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Invasive Pests

Feral animals are a significant problem to Australia’s agriculture industry and cost the community up to $720 million annually.

Pest animal impacts can be wide ranging, with serious damage affecting agricultural and livestock industries, populations of native plants and animals, and ecological (or habitat) function.

Feral animals have few or no natural predators and successfully flourish in Australia, out-competing native species for food and shelter. Many feral animals are a declared pest and have contributed to the dramatic decline in native species populations, even extinction.

In Australia, most feral animals were brought in deliberately and include the European rabbit, European red fox and the cane toad. The main feral animals of concern in the Campbelltown area are foxes, rabbits, wild cats, and common mynas.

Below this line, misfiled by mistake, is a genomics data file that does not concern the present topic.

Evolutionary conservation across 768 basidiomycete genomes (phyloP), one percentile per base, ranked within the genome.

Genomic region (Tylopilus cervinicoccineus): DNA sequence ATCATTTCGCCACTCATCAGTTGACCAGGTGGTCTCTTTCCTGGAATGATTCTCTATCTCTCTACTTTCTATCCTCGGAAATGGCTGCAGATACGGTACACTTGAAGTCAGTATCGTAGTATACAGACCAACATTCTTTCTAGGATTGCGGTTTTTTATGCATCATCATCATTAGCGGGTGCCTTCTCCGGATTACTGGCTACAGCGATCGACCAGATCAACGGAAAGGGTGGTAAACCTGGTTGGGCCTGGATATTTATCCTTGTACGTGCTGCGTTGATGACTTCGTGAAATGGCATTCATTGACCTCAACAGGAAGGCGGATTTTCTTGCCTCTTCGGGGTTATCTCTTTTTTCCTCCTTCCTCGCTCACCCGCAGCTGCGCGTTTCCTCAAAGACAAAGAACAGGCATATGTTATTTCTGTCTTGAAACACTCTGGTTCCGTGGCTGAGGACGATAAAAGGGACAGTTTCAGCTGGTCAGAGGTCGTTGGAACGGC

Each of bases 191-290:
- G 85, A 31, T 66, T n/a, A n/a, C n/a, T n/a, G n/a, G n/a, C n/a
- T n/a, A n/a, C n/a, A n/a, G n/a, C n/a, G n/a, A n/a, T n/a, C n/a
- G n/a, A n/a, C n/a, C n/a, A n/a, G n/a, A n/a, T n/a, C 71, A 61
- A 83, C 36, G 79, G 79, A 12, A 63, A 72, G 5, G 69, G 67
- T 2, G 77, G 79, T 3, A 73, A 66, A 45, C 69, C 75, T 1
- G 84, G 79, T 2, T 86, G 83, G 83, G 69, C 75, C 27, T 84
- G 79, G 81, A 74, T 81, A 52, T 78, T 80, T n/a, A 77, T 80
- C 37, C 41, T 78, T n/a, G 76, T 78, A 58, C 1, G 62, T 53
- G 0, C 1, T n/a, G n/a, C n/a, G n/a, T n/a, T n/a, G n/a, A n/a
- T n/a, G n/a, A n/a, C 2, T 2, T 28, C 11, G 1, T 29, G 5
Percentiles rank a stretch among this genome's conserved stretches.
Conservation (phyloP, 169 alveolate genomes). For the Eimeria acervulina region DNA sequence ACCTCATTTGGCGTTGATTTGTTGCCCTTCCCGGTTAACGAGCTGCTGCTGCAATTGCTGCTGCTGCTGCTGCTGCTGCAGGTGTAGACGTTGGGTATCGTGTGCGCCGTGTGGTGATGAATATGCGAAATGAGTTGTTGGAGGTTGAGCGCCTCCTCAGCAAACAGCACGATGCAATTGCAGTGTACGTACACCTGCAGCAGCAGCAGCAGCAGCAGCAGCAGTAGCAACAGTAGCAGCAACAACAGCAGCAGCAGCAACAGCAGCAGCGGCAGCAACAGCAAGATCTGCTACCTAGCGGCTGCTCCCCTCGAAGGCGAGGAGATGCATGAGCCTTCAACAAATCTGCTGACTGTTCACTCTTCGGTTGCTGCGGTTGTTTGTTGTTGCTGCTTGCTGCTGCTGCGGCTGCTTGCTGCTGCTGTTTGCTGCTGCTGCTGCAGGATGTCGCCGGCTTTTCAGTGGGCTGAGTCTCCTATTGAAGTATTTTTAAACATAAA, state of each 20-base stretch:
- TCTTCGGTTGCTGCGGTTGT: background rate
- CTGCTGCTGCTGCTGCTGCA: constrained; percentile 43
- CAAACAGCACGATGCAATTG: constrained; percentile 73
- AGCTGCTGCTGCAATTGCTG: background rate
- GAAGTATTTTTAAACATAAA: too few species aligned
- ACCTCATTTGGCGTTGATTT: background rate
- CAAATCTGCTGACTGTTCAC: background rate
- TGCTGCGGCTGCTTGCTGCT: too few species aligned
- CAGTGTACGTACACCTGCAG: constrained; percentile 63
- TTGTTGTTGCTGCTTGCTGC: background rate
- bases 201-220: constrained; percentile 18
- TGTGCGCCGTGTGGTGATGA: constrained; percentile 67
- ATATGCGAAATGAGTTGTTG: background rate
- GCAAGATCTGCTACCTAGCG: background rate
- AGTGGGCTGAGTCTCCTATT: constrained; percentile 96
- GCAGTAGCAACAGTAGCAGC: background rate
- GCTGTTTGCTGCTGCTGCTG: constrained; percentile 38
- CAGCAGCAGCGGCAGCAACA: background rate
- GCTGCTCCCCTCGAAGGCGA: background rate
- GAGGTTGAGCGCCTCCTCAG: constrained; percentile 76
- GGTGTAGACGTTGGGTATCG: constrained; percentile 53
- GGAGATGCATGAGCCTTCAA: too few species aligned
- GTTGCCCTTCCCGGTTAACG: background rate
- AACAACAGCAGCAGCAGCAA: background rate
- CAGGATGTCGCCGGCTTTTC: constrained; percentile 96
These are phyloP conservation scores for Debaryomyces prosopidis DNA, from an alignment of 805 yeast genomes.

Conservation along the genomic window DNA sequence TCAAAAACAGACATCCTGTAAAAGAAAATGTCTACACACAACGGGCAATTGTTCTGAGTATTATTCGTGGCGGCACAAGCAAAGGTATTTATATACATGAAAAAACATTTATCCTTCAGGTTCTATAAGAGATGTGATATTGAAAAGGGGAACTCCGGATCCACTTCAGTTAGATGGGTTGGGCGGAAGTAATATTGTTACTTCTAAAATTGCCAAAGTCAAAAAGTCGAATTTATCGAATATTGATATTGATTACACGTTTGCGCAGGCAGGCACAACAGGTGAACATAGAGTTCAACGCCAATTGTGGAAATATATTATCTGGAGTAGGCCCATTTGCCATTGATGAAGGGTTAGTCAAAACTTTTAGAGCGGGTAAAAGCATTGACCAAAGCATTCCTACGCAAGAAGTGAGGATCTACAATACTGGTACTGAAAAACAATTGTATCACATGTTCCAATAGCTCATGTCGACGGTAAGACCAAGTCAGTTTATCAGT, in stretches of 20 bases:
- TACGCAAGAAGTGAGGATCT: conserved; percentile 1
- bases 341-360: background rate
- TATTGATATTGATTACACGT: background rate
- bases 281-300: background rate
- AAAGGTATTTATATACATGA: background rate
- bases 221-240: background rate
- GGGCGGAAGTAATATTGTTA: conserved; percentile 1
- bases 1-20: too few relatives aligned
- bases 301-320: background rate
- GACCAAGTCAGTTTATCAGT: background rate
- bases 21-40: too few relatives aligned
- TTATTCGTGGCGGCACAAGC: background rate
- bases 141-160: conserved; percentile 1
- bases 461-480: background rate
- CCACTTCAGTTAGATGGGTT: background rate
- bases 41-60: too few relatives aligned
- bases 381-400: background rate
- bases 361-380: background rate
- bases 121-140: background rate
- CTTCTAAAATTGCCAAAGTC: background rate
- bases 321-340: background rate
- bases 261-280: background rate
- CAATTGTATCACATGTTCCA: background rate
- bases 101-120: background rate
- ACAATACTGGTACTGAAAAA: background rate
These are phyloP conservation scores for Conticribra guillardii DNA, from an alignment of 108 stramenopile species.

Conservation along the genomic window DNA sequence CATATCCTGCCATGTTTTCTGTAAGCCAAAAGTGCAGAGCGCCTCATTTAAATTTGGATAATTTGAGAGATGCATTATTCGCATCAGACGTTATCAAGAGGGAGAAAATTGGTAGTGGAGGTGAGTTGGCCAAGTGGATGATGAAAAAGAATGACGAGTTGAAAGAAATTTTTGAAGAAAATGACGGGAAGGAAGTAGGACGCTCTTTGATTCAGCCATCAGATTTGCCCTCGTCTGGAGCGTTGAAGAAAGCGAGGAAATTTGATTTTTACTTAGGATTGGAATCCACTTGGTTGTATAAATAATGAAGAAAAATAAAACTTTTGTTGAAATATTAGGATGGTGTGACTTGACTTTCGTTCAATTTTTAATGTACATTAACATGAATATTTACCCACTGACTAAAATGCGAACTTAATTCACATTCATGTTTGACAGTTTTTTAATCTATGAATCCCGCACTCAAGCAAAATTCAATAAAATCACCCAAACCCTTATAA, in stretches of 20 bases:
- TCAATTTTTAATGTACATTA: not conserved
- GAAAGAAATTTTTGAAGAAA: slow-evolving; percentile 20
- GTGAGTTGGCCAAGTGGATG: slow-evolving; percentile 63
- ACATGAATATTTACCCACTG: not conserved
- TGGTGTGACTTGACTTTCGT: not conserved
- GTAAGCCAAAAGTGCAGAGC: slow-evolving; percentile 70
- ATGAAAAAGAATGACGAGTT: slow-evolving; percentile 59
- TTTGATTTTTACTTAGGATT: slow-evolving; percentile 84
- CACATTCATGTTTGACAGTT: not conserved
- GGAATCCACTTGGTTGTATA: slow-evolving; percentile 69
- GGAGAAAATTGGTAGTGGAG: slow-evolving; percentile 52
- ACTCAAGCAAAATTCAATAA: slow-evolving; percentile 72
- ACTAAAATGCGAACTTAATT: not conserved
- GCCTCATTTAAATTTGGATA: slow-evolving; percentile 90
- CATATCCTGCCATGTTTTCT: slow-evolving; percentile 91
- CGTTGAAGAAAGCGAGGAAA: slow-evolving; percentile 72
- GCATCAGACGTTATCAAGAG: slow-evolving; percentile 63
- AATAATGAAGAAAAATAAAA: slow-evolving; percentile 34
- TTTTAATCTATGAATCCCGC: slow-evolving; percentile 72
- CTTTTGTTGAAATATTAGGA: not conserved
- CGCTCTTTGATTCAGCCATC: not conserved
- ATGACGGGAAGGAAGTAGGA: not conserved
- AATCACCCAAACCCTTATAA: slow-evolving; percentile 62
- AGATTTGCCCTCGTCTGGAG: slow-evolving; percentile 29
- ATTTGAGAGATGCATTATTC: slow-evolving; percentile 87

Council is currently reviewing its Pest Animal Strategy to ensure that pest animals impacts into the future are. The plan recognises that the following species are pest animals within the Campbelltown area are: Indian Myna Birds, Rabbits, Foxes and Wild Cats.

To inform the development of a revised Pest Animal Strategy for Campbelltown, Council is encouraging residents to report feral animal sightings within the Campbelltown local government area to Council. We are seeking information on foxes, rabbits, wild dogs, goats and deer.

To report sightings in your local area you can visit the FeralScan website and register to record your sighting or download the FeralScan App for your smartphone.

The data required for each report includes the species, number, location, date, time and any impacts observed.

For further information or to report sightings directly email Council’s Environment Unit or call us on 02 4645 4601.

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